Then, the other day, we found a new café. I love it when that happens - when you find a new good café. Because, yes, I like a drawable café but the food is just as important.
And this one in Eyam 'plague village' ticked both boxes. I'll be returning. Next time, I'll sit in a different place, for a different view to draw.
Oil Can Café, Hepworth
 And so to today. The last café before Christmas.
But just to prove that I'm not always just sat around a table eating and drawing here's a something I did at work...
Oh.
Merry Christmas folks.

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10. the upside down sketchbook project

 I don't understand how people get bored. It's a complete mystery to me. How is it even possible when there are so many things you can do to amuse yourself? I have a million and one projects on the go that I can dip into when I have nothing else to do. My problem is those projects too often get shelved because I never have nothing else to do.
Here's one of them. I started this a little while back when my friend, designer Emily Pickle, bought me a couple of Chagall and Renoir sticker books. At the same time I'd bought a couple of cheap little sketchbooks that were on a buy one get one free offer. So I dedicated one to copying the stickers. But, copying them upside down
Now, I'd heard about this technique a long time ago, when I first started drawing. I'm sure it was through Danny Gregory but I can't be certain. I didn't really give it much of a go back then. I was too caught up in making everything look perfect, and hadn't really learnt to trust my own judgement. Anyway, I only really started playing around with the technique, properly, a few years ago. Now, I really love it and use it often. Especially with portraits.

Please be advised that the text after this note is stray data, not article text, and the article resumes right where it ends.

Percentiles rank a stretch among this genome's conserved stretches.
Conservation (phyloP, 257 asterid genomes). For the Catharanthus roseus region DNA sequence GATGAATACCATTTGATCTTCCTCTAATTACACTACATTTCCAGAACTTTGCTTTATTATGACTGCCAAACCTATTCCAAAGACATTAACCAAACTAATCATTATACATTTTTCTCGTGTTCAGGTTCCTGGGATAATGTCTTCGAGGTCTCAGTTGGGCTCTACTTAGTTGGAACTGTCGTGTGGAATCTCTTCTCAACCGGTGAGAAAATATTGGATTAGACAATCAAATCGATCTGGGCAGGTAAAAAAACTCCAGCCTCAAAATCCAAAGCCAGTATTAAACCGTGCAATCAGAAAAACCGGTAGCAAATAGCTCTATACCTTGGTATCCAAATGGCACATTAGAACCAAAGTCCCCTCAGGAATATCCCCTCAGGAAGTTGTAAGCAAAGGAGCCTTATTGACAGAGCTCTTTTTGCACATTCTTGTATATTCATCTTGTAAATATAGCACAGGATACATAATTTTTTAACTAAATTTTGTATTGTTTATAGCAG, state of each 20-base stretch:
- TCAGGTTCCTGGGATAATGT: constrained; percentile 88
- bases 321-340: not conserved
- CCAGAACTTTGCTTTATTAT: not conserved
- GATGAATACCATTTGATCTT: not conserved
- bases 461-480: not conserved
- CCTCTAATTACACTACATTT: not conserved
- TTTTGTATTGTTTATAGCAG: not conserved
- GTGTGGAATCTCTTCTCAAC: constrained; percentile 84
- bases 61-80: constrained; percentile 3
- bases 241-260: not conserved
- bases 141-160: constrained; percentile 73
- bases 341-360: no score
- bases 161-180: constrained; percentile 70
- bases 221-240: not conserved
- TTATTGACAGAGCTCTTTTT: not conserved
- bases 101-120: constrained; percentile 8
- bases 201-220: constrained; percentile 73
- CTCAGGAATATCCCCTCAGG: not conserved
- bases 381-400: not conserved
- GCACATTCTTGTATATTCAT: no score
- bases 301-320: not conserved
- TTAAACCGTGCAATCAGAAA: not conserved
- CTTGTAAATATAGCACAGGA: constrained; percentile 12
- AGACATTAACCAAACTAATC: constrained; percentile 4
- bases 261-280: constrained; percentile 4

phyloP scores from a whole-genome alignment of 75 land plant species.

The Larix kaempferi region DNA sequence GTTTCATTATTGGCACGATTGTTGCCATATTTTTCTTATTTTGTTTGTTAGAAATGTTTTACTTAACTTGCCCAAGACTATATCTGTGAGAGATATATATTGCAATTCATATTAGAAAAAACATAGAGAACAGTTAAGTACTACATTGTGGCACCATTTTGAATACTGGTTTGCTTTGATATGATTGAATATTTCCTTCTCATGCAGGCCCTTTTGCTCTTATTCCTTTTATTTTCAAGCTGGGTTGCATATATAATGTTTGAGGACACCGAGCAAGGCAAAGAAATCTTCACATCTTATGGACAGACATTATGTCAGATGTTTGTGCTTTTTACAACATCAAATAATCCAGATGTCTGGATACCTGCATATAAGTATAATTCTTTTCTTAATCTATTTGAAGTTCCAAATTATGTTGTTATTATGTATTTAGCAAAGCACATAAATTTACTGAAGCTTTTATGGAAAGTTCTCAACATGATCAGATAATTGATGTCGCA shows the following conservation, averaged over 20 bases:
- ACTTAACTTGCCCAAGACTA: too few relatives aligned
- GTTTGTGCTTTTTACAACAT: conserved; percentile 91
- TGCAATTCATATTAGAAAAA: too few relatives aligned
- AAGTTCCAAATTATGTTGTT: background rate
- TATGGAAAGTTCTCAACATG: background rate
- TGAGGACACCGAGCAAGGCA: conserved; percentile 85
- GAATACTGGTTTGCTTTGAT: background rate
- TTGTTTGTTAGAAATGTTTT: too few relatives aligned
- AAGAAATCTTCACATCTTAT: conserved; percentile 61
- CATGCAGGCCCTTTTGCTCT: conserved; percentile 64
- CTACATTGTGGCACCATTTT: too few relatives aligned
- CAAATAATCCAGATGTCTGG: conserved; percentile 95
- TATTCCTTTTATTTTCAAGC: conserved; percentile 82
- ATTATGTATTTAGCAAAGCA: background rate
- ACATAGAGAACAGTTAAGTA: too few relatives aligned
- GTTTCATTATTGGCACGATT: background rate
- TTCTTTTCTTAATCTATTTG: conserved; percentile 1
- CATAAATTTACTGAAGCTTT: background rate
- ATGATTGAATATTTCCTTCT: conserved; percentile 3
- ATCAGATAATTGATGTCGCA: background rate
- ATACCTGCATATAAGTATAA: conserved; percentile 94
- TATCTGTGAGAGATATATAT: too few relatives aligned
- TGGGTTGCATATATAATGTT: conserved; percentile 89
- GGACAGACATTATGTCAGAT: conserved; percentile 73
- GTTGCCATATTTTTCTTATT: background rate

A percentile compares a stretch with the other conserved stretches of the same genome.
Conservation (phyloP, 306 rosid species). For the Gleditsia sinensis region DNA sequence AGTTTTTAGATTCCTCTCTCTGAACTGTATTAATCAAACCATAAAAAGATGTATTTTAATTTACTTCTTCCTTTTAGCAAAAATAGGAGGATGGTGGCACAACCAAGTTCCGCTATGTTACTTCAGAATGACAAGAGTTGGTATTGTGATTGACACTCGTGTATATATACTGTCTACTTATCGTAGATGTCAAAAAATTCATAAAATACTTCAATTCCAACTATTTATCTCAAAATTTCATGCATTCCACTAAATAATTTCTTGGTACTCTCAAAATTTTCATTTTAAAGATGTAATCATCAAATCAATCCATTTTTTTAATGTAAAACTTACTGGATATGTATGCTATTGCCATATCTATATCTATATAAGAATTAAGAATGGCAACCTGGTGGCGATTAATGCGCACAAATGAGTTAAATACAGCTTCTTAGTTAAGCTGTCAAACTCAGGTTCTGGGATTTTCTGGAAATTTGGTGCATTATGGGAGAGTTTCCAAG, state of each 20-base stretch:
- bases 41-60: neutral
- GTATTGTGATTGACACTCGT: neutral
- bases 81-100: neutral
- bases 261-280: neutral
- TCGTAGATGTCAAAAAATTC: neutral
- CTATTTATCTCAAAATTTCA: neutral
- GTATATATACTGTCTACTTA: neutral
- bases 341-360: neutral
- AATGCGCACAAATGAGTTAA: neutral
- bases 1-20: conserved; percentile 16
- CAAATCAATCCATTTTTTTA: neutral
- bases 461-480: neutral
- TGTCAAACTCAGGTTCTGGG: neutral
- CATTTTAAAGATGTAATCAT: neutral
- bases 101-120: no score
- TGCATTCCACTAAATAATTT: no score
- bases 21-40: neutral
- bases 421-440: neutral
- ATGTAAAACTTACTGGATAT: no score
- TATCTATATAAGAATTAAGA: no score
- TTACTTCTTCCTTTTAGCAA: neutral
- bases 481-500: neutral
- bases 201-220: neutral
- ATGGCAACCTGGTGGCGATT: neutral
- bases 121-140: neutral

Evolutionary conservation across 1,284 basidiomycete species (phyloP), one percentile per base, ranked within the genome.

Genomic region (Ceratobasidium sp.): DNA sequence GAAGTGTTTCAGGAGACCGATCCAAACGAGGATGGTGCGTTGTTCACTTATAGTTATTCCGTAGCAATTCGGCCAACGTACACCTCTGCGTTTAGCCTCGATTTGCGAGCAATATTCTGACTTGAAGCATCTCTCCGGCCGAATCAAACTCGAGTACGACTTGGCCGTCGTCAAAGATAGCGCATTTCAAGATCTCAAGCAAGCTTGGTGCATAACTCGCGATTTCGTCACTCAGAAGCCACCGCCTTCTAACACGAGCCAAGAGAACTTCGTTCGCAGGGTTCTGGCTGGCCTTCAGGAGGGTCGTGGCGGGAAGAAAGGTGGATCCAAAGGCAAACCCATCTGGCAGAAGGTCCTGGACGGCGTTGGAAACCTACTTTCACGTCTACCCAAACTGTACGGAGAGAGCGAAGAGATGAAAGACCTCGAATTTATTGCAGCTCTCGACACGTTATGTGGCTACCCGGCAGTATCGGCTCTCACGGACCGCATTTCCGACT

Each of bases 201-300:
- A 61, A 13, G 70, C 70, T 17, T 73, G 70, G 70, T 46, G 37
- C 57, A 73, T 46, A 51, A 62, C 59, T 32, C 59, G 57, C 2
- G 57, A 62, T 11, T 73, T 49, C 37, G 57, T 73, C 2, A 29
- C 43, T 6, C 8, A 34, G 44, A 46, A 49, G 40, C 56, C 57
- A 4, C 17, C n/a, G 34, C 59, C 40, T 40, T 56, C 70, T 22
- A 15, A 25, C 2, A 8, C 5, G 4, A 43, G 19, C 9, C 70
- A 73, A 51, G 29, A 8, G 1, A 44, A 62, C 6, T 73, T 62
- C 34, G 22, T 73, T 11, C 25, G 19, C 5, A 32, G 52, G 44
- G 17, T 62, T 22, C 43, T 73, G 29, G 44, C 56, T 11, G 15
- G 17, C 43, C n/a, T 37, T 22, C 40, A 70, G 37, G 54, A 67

So how does it work? Well, it's really quite simple. I'm sure many of you already know, but for those who don't (and being self taught and not having that art school background, I had never come across these techniques before hanging out with illustrators online), here's a quick demo.
As I said, I was given these little sticker books of paintings from a series by the great painters. I'm not really a Renoir fan, but that really doesn't matter at all. And, as for Chagall, well, although I knew his work I hadn't studied it until now. And now I really am a big fan. I stuck all the stickers on the left hand pages of the sketchbook. You don't need stickers though. You can use absolutely anything as subject matter.
Then what you do is you turn the book upside down. See below.
All I have used is a fine pen and then a thicker pen; like a brush pen, a calligraphy pen or anything with a thicker nib. A marker pen will work just as well although they often bleed through the paper.
I started by making a line drawing. This exercise is all about looking. Really looking. Starting in the top left hand corner and trying to copy, as best you can, the photo or image you're working from. Stop wondering if you're getting it 'right' and just keep looking. Resist the urge to turn it the right way up until you've drawn the whole image in.
THEN you can turn it around. It's never really going to be 'perfect'. There'll always be a quirkiness about your drawing, but I think that's the joy of doing this. I always find I make the eyes huge.
 When I'd completed the line drawing, and turned the book around, I shade the drawing with the thicker pen. There's no reason you can't do all that while the image is still upside down. I just like brining it together like this at the end.